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Young Lesbian, Gay and Bisexual Adults Have Worse Mental Health than Older Ones

Young Lesbian, Gay and Bisexual Adults Have Worse Mental Health than Older Ones

A new study by The University of Texas at Austin and the Williams Institute at UCLA School of Law finds younger LGBQ adults are physically healthier but have worse psychological health than older LGBQ people.

Researchers examined a representative sample of LGBQ people in the United States from three age groups—young (18-25), middle (34-41), and older (52-59)—to assess how physical and mental health differed among the three generations. Researchers compared several indicators, including alcohol and drug abuse, general and physical health, mental health and psychological distress and positive well-being.

Results showed no difference among the groups in substance abuse or positive well-being. However, several differences were noted when data were analyzed by sexual minority subgroups and gender. Bisexual people were more likely to report drug abuse and have less happiness, social well-being, and life satisfaction compared with gay and lesbian people. Nonbinary people reported worse general health, more psychological distress, and less positive well-being compared to women.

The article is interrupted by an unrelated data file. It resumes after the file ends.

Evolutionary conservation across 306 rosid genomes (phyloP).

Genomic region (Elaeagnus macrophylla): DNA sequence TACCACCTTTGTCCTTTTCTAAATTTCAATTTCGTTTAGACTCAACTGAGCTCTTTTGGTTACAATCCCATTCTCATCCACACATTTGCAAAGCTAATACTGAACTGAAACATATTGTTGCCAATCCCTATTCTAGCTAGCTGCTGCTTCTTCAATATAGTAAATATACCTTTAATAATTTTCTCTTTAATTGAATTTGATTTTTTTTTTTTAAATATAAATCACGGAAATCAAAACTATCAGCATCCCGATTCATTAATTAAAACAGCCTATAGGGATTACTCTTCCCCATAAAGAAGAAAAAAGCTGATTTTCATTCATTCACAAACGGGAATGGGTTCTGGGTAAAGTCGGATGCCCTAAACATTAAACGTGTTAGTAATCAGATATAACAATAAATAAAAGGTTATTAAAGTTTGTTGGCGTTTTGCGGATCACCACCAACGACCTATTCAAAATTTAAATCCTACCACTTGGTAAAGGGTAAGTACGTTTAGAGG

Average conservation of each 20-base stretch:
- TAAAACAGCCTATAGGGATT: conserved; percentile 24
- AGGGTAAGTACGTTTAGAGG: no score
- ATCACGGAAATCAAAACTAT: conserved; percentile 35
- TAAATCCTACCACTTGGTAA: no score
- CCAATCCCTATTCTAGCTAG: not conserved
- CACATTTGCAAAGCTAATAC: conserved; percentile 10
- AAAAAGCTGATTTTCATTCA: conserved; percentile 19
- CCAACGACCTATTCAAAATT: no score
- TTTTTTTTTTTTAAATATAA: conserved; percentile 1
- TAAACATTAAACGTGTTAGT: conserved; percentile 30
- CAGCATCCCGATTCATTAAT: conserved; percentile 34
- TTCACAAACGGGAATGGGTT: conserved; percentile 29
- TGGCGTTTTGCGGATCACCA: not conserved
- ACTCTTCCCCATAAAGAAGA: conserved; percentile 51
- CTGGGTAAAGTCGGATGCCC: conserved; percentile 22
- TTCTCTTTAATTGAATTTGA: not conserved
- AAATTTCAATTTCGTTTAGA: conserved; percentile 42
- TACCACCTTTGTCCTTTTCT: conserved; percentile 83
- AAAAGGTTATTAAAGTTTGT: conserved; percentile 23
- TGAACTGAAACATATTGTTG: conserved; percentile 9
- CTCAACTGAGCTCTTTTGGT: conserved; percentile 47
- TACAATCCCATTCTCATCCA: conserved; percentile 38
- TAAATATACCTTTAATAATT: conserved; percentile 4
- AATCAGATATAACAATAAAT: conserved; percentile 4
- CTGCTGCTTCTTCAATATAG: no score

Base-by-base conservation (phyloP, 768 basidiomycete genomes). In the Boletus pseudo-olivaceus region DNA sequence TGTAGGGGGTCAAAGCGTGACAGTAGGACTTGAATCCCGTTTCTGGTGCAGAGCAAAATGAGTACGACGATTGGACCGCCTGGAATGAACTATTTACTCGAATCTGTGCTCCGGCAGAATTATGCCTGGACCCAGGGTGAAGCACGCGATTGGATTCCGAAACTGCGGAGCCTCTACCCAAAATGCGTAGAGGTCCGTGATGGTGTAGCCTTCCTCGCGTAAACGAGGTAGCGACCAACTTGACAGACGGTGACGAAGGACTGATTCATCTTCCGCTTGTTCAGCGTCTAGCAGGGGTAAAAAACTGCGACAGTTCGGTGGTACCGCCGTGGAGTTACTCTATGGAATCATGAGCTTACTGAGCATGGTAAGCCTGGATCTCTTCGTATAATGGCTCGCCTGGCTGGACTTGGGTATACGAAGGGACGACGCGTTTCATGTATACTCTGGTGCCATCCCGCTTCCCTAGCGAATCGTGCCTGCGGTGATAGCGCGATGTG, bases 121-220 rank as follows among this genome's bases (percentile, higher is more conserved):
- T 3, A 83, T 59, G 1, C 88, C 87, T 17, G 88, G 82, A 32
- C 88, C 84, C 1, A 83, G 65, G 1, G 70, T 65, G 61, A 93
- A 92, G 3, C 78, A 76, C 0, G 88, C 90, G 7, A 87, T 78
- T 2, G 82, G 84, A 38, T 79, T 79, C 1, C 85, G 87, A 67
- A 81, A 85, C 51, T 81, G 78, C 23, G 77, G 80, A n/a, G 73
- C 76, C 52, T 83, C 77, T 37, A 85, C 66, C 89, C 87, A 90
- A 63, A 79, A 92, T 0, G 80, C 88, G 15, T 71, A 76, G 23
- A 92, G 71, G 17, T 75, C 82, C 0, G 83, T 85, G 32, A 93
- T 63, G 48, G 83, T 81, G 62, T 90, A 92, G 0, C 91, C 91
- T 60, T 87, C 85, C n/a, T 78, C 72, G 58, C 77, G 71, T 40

"We expected that the increase in social acceptance for LGBT people over the past decade would result in more positive mental health for younger LGBQ people," said co-author Ilan H. Meyer, Distinguished Senior Scholar of Public Policy at the Williams Institute. "But studies, including our own, show that, despite social changes, young LGBQ people continue to experience stressful experiences related to their sexual minority status. Such stress leads to adverse mental health."

The study also found:

  • Middle and older LGBQ people did not differ in general health, but each had worse general health compared with younger LGBQ people.
  • Men reported better general health and fewer days of poor physical and mental health compared with women.
  • There were few differences across racial/ethnic groups, however, Black LGBQ adults reported less happiness, less social well-being, and less life satisfaction than White LGBQ people.

"While there were surprising differences in mental health among different generations of LGBQ people, it's notable that positive well-being was consistent across all groups. This could indicate that younger LGBQ people have developed resilience, but more research is needed," said lead author, Stephen T. Russell, professor at the University of Texas at Austin.

The Generations Study examines the health and well-being of cisgender and nonbinary LGBQ people. Transgender people, regardless of their sexual orientation, were included in the TransPop Study, which examines the demographics, health, and lived experiences of the first national probability sample of transgender individuals in the U.S.